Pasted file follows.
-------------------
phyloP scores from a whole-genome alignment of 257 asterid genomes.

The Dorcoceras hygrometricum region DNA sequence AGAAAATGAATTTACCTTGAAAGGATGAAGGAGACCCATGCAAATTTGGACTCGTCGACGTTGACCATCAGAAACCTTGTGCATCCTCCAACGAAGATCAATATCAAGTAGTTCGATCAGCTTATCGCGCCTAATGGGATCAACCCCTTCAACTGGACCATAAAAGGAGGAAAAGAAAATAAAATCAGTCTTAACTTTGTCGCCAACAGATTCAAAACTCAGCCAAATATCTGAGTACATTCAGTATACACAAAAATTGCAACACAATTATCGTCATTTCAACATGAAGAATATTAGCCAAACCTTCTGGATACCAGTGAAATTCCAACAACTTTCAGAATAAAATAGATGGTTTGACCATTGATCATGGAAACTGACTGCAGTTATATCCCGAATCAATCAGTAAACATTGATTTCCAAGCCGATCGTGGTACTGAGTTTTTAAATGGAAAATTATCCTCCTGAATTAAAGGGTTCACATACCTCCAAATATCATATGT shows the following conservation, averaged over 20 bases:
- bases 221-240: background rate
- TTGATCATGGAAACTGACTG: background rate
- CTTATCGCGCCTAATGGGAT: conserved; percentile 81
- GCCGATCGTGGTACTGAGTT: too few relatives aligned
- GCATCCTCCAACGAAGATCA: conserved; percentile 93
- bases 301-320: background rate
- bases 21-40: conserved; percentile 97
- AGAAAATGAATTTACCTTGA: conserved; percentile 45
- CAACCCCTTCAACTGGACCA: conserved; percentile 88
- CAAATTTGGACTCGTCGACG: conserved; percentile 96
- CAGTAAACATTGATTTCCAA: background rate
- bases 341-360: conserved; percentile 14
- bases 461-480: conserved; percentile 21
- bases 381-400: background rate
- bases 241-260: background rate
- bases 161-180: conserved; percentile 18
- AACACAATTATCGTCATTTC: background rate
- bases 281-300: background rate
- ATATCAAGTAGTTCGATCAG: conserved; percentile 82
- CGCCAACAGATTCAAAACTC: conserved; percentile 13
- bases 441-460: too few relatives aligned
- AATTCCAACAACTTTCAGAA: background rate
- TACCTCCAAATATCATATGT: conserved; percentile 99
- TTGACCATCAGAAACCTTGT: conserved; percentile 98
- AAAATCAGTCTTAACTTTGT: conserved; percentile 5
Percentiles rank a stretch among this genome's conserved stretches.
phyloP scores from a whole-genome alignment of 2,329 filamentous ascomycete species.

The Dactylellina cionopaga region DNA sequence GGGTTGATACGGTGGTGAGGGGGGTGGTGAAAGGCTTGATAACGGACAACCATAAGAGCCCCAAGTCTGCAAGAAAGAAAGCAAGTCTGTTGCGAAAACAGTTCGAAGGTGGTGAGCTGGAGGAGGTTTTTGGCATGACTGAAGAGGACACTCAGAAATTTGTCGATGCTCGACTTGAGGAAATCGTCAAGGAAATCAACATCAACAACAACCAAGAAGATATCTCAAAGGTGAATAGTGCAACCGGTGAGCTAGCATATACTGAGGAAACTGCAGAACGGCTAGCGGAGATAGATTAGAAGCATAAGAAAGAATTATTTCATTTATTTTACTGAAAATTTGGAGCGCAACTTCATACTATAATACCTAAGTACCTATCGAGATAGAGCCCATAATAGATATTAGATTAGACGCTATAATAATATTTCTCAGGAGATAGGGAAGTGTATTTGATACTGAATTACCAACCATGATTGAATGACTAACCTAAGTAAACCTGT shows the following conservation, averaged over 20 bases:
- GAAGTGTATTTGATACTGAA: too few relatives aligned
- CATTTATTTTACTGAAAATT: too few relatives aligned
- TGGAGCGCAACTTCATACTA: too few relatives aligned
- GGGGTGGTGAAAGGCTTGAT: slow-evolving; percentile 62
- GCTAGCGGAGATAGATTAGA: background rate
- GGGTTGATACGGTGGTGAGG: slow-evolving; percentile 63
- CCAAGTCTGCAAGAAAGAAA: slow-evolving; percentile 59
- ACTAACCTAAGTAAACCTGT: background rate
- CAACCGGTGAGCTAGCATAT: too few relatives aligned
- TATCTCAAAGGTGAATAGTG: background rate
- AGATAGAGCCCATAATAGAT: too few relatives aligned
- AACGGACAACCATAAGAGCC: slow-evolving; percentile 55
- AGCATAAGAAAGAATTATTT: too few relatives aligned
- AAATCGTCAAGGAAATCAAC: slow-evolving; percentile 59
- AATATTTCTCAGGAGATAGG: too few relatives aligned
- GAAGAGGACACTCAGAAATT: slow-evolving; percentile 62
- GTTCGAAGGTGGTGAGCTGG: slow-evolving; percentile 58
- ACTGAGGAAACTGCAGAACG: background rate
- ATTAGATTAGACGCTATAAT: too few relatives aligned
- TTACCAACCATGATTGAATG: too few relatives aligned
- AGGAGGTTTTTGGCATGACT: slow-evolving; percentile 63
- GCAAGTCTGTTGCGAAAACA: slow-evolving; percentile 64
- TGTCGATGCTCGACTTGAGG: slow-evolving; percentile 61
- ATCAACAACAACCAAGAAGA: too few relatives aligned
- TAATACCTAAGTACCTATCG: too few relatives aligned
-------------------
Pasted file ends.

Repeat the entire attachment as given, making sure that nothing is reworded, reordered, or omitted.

phyloP scores from a whole-genome alignment of 257 asterid genomes.

The Dorcoceras hygrometricum region DNA sequence AGAAAATGAATTTACCTTGAAAGGATGAAGGAGACCCATGCAAATTTGGACTCGTCGACGTTGACCATCAGAAACCTTGTGCATCCTCCAACGAAGATCAATATCAAGTAGTTCGATCAGCTTATCGCGCCTAATGGGATCAACCCCTTCAACTGGACCATAAAAGGAGGAAAAGAAAATAAAATCAGTCTTAACTTTGTCGCCAACAGATTCAAAACTCAGCCAAATATCTGAGTACATTCAGTATACACAAAAATTGCAACACAATTATCGTCATTTCAACATGAAGAATATTAGCCAAACCTTCTGGATACCAGTGAAATTCCAACAACTTTCAGAATAAAATAGATGGTTTGACCATTGATCATGGAAACTGACTGCAGTTATATCCCGAATCAATCAGTAAACATTGATTTCCAAGCCGATCGTGGTACTGAGTTTTTAAATGGAAAATTATCCTCCTGAATTAAAGGGTTCACATACCTCCAAATATCATATGT shows the following conservation, averaged over 20 bases:
- bases 221-240: background rate
- TTGATCATGGAAACTGACTG: background rate
- CTTATCGCGCCTAATGGGAT: conserved; percentile 81
- GCCGATCGTGGTACTGAGTT: too few relatives aligned
- GCATCCTCCAACGAAGATCA: conserved; percentile 93
- bases 301-320: background rate
- bases 21-40: conserved; percentile 97
- AGAAAATGAATTTACCTTGA: conserved; percentile 45
- CAACCCCTTCAACTGGACCA: conserved; percentile 88
- CAAATTTGGACTCGTCGACG: conserved; percentile 96
- CAGTAAACATTGATTTCCAA: background rate
- bases 341-360: conserved; percentile 14
- bases 461-480: conserved; percentile 21
- bases 381-400: background rate
- bases 241-260: background rate
- bases 161-180: conserved; percentile 18
- AACACAATTATCGTCATTTC: background rate
- bases 281-300: background rate
- ATATCAAGTAGTTCGATCAG: conserved; percentile 82
- CGCCAACAGATTCAAAACTC: conserved; percentile 13
- bases 441-460: too few relatives aligned
- AATTCCAACAACTTTCAGAA: background rate
- TACCTCCAAATATCATATGT: conserved; percentile 99
- TTGACCATCAGAAACCTTGT: conserved; percentile 98
- AAAATCAGTCTTAACTTTGT: conserved; percentile 5
Percentiles rank a stretch among this genome's conserved stretches.
phyloP scores from a whole-genome alignment of 2,329 filamentous ascomycete species.

The Dactylellina cionopaga region DNA sequence GGGTTGATACGGTGGTGAGGGGGGTGGTGAAAGGCTTGATAACGGACAACCATAAGAGCCCCAAGTCTGCAAGAAAGAAAGCAAGTCTGTTGCGAAAACAGTTCGAAGGTGGTGAGCTGGAGGAGGTTTTTGGCATGACTGAAGAGGACACTCAGAAATTTGTCGATGCTCGACTTGAGGAAATCGTCAAGGAAATCAACATCAACAACAACCAAGAAGATATCTCAAAGGTGAATAGTGCAACCGGTGAGCTAGCATATACTGAGGAAACTGCAGAACGGCTAGCGGAGATAGATTAGAAGCATAAGAAAGAATTATTTCATTTATTTTACTGAAAATTTGGAGCGCAACTTCATACTATAATACCTAAGTACCTATCGAGATAGAGCCCATAATAGATATTAGATTAGACGCTATAATAATATTTCTCAGGAGATAGGGAAGTGTATTTGATACTGAATTACCAACCATGATTGAATGACTAACCTAAGTAAACCTGT shows the following conservation, averaged over 20 bases:
- GAAGTGTATTTGATACTGAA: too few relatives aligned
- CATTTATTTTACTGAAAATT: too few relatives aligned
- TGGAGCGCAACTTCATACTA: too few relatives aligned
- GGGGTGGTGAAAGGCTTGAT: slow-evolving; percentile 62
- GCTAGCGGAGATAGATTAGA: background rate
- GGGTTGATACGGTGGTGAGG: slow-evolving; percentile 63
- CCAAGTCTGCAAGAAAGAAA: slow-evolving; percentile 59
- ACTAACCTAAGTAAACCTGT: background rate
- CAACCGGTGAGCTAGCATAT: too few relatives aligned
- TATCTCAAAGGTGAATAGTG: background rate
- AGATAGAGCCCATAATAGAT: too few relatives aligned
- AACGGACAACCATAAGAGCC: slow-evolving; percentile 55
- AGCATAAGAAAGAATTATTT: too few relatives aligned
- AAATCGTCAAGGAAATCAAC: slow-evolving; percentile 59
- AATATTTCTCAGGAGATAGG: too few relatives aligned
- GAAGAGGACACTCAGAAATT: slow-evolving; percentile 62
- GTTCGAAGGTGGTGAGCTGG: slow-evolving; percentile 58
- ACTGAGGAAACTGCAGAACG: background rate
- ATTAGATTAGACGCTATAAT: too few relatives aligned
- TTACCAACCATGATTGAATG: too few relatives aligned
- AGGAGGTTTTTGGCATGACT: slow-evolving; percentile 63
- GCAAGTCTGTTGCGAAAACA: slow-evolving; percentile 64
- TGTCGATGCTCGACTTGAGG: slow-evolving; percentile 61
- ATCAACAACAACCAAGAAGA: too few relatives aligned
- TAATACCTAAGTACCTATCG: too few relatives aligned